Another high-ranking official is leaving the embattled Texas Alcoholic Beverage Commission, which has been rocked by a series of controversies over extravagant spending and regulatory overreach in recent months.
General Counsel Emily Helm, the agency’s top lawyer, resigned effective Monday, according to the head of the commission that oversees the TABC.
“I have accepted the resignation of General Counsel Emily Helm,” said commission Chairman Kevin Lilly, the Houston businessman tapped by Gov. Greg Abbott to reform the agency. “I thank her for her many years of service to this agency and the people of Texas, and wish her well on her future endeavors.”
Helm is the third high-ranking official to leave the TABC since The Texas Tribune began investigating the agency over lavish trips to out-of-state resorts, questionable use of peace officer status by top agency honchos, failures to accurately maintain records of state-owned vehicles and heavy-handed regulatory tactics against alcohol permit holders.
Never miss a local story.
Executive Director Sherry Cook announced her retirement in April, a few days after she and other top officials were grilled by the House Committee on General Investigating and Ethics. Abbott welcomed it as a “good start” toward an agency house-cleaning.
Then in May, a member of the three-person commission overseeing the regulatory agency, Steven Weinberg, a holdover appointee from the administration of former Gov. Rick Perry, abruptly resigned after a commission meeting.
Sources with knowledge of Helm’s resignation Monday say it is part of an ongoing effort by Abbott and Lilly to shake up the agency and install new people in top leadership posts. Last week Lilly visited the TABC’s Austin headquarters, where he reviewed the personnel files of senior staff and conducted a series of closed-door meetings with them.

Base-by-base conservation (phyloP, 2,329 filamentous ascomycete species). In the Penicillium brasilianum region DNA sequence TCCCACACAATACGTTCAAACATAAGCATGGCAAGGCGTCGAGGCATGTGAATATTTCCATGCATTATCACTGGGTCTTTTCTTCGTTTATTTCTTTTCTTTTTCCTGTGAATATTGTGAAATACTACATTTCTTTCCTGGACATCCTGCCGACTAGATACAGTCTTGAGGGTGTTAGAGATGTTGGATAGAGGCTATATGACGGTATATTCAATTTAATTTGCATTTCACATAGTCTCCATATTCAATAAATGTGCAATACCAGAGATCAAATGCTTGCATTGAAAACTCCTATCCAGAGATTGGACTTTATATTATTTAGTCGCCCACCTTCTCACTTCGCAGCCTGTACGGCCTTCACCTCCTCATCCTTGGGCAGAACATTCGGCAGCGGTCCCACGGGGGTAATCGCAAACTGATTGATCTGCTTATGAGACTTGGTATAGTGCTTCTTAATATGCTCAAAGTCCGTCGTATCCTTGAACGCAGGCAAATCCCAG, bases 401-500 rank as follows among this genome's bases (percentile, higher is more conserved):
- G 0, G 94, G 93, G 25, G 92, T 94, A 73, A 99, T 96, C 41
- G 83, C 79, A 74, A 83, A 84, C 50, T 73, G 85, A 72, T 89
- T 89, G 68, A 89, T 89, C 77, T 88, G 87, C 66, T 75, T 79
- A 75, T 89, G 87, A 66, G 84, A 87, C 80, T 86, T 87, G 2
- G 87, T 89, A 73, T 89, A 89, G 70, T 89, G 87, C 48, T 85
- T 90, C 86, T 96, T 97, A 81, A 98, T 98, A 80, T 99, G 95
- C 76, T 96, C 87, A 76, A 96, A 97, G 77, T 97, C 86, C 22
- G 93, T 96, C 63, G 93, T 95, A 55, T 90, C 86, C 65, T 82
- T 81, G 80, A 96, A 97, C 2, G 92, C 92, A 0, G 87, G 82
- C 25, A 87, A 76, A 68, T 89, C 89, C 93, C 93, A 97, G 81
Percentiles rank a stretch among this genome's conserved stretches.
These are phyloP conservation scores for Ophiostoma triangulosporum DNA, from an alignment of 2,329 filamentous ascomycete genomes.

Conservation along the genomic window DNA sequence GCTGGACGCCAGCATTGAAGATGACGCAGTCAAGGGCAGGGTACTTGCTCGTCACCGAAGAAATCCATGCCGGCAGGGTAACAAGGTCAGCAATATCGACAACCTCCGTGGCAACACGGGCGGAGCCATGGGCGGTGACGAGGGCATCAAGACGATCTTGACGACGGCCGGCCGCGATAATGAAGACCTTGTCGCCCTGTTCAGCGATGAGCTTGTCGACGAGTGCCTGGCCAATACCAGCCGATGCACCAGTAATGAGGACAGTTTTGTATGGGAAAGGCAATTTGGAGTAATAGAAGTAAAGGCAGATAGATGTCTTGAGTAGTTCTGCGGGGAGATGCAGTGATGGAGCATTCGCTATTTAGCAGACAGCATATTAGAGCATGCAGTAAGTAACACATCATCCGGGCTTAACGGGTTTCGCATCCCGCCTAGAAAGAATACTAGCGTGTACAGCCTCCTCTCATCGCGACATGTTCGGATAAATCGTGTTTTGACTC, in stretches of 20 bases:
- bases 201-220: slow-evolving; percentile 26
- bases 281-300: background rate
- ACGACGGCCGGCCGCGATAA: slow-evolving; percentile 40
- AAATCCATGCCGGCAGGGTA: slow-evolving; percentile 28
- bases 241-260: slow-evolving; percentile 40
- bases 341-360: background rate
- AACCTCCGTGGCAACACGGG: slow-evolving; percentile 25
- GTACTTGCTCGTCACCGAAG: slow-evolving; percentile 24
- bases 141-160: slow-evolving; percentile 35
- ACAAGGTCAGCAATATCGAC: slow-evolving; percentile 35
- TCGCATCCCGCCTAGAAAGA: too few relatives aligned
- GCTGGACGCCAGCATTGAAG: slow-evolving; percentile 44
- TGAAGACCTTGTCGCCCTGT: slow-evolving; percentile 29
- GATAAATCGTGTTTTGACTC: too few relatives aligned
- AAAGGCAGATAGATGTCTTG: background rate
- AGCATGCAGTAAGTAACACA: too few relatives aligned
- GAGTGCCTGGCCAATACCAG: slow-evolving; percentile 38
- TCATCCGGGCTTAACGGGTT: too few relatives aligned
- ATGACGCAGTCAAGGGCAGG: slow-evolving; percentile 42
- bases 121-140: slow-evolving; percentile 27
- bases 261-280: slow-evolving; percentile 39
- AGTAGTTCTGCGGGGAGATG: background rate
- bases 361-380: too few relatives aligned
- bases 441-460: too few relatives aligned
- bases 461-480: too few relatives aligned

The Helm departure was announced just a few days after the Tribune published a story about the TABC’s botched enforcement action against Spec’s Wines, Spirits & Finer Foods, the state’s largest liquor store chain, in which Helm played a key role.
After a three-year investigation that cost Spec’s more than $1 million to fight, the agency had sought to yank all of the retailer’s liquor permits or fine it up to $713 million. In a stinging rebuke of the state’s actions, two administrative law judges found the TABC failed to prove any of its dozens of allegations of serious liquor law violations.
Instead, the judges recommended Spec’s be given a warning for a minor “credit law” infraction — a single late payment totaling $778 — under an arcane Texas law spelling out when liquor stores must pay their suppliers.
Spec’s says the payment fell within a grace period and it may fight even the warning.
The Houston lawyer representing Spec’s, Al Van Huff, said Helm abused her power during settlement negotiations with the family-owned company. Helm, through a spokesman, denied the accusation.
It is not Helm’s first brush with controversy at a state agency. She was fired from the Texas Youth Commission (since merged into the Texas Juvenile Justice Department) in 2007 in the wake of a wide-ranging scandal in which agency managers were criticized for failing to act on reports of widespread abuse, records show.
According to state personnel records, Helm was terminated and made ineligible for rehire at the agency after providing “untruthful and inaccurate statements” to investigators. Her employment status was listed as “TERM-Retirement.”
When she applied for a job at the TABC, Helm was asked to describe why she had left her TYC job. She wrote: “Will discuss at interview/retired,” records show.
Agency spokesman Chris Porter said Helm informed TABC officials of her termination before they gave her a job.
“Ms. Helm fully disclosed the circumstances surrounding her termination from TYC at the time of her employment interview with the Commission,” Porter said. “The Commission had full knowledge of those details when she was offered the job.”
The Texas Tribune is a nonprofit, nonpartisan media organization that informs Texans — and engages with them — about public policy, politics, government and statewide issues.